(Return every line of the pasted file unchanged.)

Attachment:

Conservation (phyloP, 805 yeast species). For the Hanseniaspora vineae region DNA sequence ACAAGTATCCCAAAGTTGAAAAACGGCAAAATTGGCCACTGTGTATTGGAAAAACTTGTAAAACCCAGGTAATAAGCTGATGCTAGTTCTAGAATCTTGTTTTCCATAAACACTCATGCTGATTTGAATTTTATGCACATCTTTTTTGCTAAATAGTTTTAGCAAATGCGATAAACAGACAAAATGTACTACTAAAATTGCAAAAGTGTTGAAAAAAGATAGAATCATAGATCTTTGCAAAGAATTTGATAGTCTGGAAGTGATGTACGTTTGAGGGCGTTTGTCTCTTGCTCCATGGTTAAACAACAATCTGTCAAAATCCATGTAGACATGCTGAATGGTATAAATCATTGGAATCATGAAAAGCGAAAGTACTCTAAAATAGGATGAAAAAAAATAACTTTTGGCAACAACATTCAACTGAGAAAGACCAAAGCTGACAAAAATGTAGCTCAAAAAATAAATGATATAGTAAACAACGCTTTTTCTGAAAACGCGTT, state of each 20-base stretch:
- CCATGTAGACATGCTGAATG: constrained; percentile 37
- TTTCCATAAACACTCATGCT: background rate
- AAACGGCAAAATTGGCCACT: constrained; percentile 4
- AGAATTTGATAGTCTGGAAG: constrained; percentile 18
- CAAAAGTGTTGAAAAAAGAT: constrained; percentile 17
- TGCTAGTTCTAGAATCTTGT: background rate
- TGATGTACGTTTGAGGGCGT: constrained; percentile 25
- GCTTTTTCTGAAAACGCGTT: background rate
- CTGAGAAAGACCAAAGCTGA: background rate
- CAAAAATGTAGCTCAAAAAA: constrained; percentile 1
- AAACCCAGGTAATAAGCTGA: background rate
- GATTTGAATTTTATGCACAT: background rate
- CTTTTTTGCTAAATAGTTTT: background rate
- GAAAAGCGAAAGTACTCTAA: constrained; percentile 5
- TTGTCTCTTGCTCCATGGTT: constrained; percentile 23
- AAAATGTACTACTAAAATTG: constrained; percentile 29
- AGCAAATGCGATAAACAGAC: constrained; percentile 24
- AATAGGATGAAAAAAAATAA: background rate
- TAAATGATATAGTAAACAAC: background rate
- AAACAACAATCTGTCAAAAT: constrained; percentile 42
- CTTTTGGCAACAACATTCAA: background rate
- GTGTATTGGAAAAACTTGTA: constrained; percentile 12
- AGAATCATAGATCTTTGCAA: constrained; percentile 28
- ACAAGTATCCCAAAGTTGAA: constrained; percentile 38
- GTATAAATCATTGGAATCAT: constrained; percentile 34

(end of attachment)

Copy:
Conservation (phyloP, 805 yeast species). For the Hanseniaspora vineae region DNA sequence ACAAGTATCCCAAAGTTGAAAAACGGCAAAATTGGCCACTGTGTATTGGAAAAACTTGTAAAACCCAGGTAATAAGCTGATGCTAGTTCTAGAATCTTGTTTTCCATAAACACTCATGCTGATTTGAATTTTATGCACATCTTTTTTGCTAAATAGTTTTAGCAAATGCGATAAACAGACAAAATGTACTACTAAAATTGCAAAAGTGTTGAAAAAAGATAGAATCATAGATCTTTGCAAAGAATTTGATAGTCTGGAAGTGATGTACGTTTGAGGGCGTTTGTCTCTTGCTCCATGGTTAAACAACAATCTGTCAAAATCCATGTAGACATGCTGAATGGTATAAATCATTGGAATCATGAAAAGCGAAAGTACTCTAAAATAGGATGAAAAAAAATAACTTTTGGCAACAACATTCAACTGAGAAAGACCAAAGCTGACAAAAATGTAGCTCAAAAAATAAATGATATAGTAAACAACGCTTTTTCTGAAAACGCGTT, state of each 20-base stretch:
- CCATGTAGACATGCTGAATG: constrained; percentile 37
- TTTCCATAAACACTCATGCT: background rate
- AAACGGCAAAATTGGCCACT: constrained; percentile 4
- AGAATTTGATAGTCTGGAAG: constrained; percentile 18
- CAAAAGTGTTGAAAAAAGAT: constrained; percentile 17
- TGCTAGTTCTAGAATCTTGT: background rate
- TGATGTACGTTTGAGGGCGT: constrained; percentile 25
- GCTTTTTCTGAAAACGCGTT: background rate
- CTGAGAAAGACCAAAGCTGA: background rate
- CAAAAATGTAGCTCAAAAAA: constrained; percentile 1
- AAACCCAGGTAATAAGCTGA: background rate
- GATTTGAATTTTATGCACAT: background rate
- CTTTTTTGCTAAATAGTTTT: background rate
- GAAAAGCGAAAGTACTCTAA: constrained; percentile 5
- TTGTCTCTTGCTCCATGGTT: constrained; percentile 23
- AAAATGTACTACTAAAATTG: constrained; percentile 29
- AGCAAATGCGATAAACAGAC: constrained; percentile 24
- AATAGGATGAAAAAAAATAA: background rate
- TAAATGATATAGTAAACAAC: background rate
- AAACAACAATCTGTCAAAAT: constrained; percentile 42
- CTTTTGGCAACAACATTCAA: background rate
- GTGTATTGGAAAAACTTGTA: constrained; percentile 12
- AGAATCATAGATCTTTGCAA: constrained; percentile 28
- ACAAGTATCCCAAAGTTGAA: constrained; percentile 38
- GTATAAATCATTGGAATCAT: constrained; percentile 34